Dallas — The film The Color Purple, based on Alice Walker’s 1982 novel, has been a mainstay in my life since an early age. Not only did it star burgeoning actors Whoopi Goldberg, Oprah Winfrey, Danny Glover and Margaret Avery but it defined the first 21 years of my life. The ending redemption scene between Shug Avery and her father still drops a lump in my throat. My college days at Atlanta’s historic Morehouse College was riddled with random quotes from the classic movie. To be black, a child of the ’80s and not have seen The Color Purple was a cardinal sin in my eyes.
When it was announced that the title was headed to Broadway, there was a collective heart-racing; it was finally time that this story was shared in a different storytelling form: theater. The original 2005 Broadway production held closer to the story line of the book than Steven Spielberg’s cinematic version. From the lush overture (music and lyrics by Brenda Russell, Allee Willis and Stephen Bray; with a book by Marsha Norman) to the beautiful set, gorgeous costumes and show-stopping vocals, this theatrical production created a mark on the theater canon that was undeniable. The star power that permeated the Broadway stage was like a who’s who of black entertainment: LaChanze, Lou Meyer, Fantasia, Chaka Khan, Bebe Winans, and Todrick Hall.
Ten years and three national tours later, The Color Purple was revived on Broadway. This production, a transfer from the first international staging in London, was not the production we’d experienced a decade prior. Director and scenic designer John Doyle stripped away the spectacle — the big shiny set — and focused directly on the story. This forced us to sit with the pain, fortitude and resilience displayed from each of Walker’s myriad of characters. Simple nuances, such as yards of Kente cloth creating the African sky and then becoming a statuesque robe, or a letter in an extended hand serving as a mailbox, painted a modest yet effective backdrop, winning Cynthia Erivo a Tony Award for her portrayal of Celie. In the simplicity of this set, wood chairs suspended on the back wall and wooden platforms accent Ann Hould-Ward’s costumes.
The national tour of the revival made another stop in Dallas this week at the Winspear Opera House, in AT&T Performing Arts Center’s Broadway Series. This non-Equity tour of a show that was stripped down for Broadway and stripped even more bare for a second tour felt swallowed in the enormity of the venue. What did shine through from the stage was the soaring vocals (music director Jonathan Gorst) and dedicated acting from this ensemble cast.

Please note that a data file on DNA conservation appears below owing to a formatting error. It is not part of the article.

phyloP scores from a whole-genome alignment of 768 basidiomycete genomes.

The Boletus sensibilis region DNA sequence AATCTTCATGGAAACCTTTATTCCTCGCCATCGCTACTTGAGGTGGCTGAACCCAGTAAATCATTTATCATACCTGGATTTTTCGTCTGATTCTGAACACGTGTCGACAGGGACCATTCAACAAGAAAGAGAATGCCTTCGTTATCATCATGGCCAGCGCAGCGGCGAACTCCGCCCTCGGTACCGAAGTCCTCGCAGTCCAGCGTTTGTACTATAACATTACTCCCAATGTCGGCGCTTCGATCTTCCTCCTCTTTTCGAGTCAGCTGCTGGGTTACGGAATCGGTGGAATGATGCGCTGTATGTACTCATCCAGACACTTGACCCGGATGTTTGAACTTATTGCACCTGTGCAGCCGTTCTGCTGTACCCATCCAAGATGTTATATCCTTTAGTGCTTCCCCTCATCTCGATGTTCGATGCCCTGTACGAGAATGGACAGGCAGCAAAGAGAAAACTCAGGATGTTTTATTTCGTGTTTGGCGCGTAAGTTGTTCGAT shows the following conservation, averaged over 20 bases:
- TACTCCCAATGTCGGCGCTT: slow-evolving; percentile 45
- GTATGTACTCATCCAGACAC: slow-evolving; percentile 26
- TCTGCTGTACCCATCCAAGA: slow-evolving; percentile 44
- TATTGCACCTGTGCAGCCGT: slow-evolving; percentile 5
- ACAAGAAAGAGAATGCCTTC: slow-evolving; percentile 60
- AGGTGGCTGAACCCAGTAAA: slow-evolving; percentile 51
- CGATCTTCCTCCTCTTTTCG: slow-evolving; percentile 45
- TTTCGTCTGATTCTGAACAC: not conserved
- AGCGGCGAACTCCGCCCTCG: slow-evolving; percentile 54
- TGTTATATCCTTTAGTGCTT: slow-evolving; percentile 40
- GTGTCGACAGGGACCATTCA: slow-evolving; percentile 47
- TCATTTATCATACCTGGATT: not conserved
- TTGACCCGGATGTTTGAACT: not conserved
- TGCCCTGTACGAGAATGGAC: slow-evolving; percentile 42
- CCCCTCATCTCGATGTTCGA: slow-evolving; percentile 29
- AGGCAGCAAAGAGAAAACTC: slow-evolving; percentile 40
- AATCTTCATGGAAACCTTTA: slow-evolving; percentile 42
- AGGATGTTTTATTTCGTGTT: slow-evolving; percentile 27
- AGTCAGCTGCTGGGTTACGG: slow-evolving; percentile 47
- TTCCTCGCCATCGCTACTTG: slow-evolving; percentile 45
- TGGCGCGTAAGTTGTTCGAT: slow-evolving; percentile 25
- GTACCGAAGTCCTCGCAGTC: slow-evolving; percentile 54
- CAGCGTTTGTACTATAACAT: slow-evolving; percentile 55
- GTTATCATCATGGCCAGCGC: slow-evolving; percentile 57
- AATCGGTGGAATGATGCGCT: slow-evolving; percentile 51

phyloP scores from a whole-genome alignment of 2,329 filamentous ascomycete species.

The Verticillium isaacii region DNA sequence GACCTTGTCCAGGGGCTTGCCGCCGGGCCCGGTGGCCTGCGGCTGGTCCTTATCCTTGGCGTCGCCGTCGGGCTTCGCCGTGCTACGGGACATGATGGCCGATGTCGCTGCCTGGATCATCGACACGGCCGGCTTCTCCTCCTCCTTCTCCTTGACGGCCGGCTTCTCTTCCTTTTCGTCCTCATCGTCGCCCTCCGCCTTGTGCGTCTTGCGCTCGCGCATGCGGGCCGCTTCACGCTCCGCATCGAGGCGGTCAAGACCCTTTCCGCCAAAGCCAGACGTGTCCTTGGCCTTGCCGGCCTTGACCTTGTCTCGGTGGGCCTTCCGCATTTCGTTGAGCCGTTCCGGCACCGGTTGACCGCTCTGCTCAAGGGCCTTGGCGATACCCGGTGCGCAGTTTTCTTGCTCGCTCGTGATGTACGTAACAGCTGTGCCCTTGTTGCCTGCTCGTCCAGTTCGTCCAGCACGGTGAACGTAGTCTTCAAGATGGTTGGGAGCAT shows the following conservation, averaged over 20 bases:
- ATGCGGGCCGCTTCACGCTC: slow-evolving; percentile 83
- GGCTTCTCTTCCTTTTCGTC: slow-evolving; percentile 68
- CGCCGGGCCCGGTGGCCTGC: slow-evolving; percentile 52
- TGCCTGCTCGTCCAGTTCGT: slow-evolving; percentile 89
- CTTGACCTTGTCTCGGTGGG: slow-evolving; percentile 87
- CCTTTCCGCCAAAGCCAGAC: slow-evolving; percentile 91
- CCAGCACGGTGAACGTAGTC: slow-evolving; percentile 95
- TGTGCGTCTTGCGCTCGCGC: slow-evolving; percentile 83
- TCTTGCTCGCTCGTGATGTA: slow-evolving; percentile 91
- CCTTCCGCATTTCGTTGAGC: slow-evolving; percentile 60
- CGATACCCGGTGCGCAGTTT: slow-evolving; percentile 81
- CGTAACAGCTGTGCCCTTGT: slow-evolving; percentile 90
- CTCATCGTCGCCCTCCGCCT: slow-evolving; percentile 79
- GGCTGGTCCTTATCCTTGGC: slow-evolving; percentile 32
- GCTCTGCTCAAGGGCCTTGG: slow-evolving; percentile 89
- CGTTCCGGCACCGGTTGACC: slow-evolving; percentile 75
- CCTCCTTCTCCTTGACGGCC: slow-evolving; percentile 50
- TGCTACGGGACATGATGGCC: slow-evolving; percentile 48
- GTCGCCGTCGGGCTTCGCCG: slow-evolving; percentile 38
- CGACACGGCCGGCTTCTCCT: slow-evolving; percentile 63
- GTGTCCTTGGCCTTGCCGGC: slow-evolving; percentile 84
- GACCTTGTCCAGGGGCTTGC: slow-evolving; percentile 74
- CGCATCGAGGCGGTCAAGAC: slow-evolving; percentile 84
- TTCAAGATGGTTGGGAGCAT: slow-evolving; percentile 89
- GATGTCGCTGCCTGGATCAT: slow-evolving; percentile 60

Mariah Lyttle’s Celie starts timid and subservient to the men in her life that have used her as a doormat, among other things. The only solace she receives is taking care of her younger sister Nettie (Milika Cherée). When Nettie is torn away, Celie find comfort and strength through the women she encounters in her life. Sophia (Chédra Arielle) exemplifies what it means to own your voice and demand your place in the world at all costs. Sandie Lee as Shug Avery guides Celie on a journey of self-love, self-worth and self-respect. It’s worth noting that Arielle’s bluesy “Push Da Button” had even the modest of patrons gyrating in their seat.
The men in Celie’s life seem to orbit in and out, affecting her but never breaking her spirit. Her stepfather’s (Mon’Quez Deon Pippins) incessant rape, abuse and disdain for her pummeled her self-esteem into the floor. Mister (Andrew Malone) is the meanest, cruelest husband a woman could ever encounter. Malone’s Mister makes us hate him in Act One and love him in Act Two. His cathartic, almost operatic ballad “Celie’s Curse” is as healing as it is haunting.
The unsung heroes of this production are Elizabeth Adabale, Parris Lewis and Shelby A. Sykes, the three church ladies who create a pseudo Greek chorus. Their comedic timing, tight harmonies and authentic storytelling served to push the plot forward with the ease of a Georgia spring.
Celie’s pivotal change happens with the simplicity of two words, “I’m Here.” She’d attempted for years to disappear or blend into the background but each person she encountered pushed her one step closer to owning her stake in the world. These two words coupled with an exquisitely told story, remind us to stop and enjoy the beautiful colors we are given each day.
» Check out Jiles R. King, Jr.'s interview with Color Purple star Andrew Malone at the link below.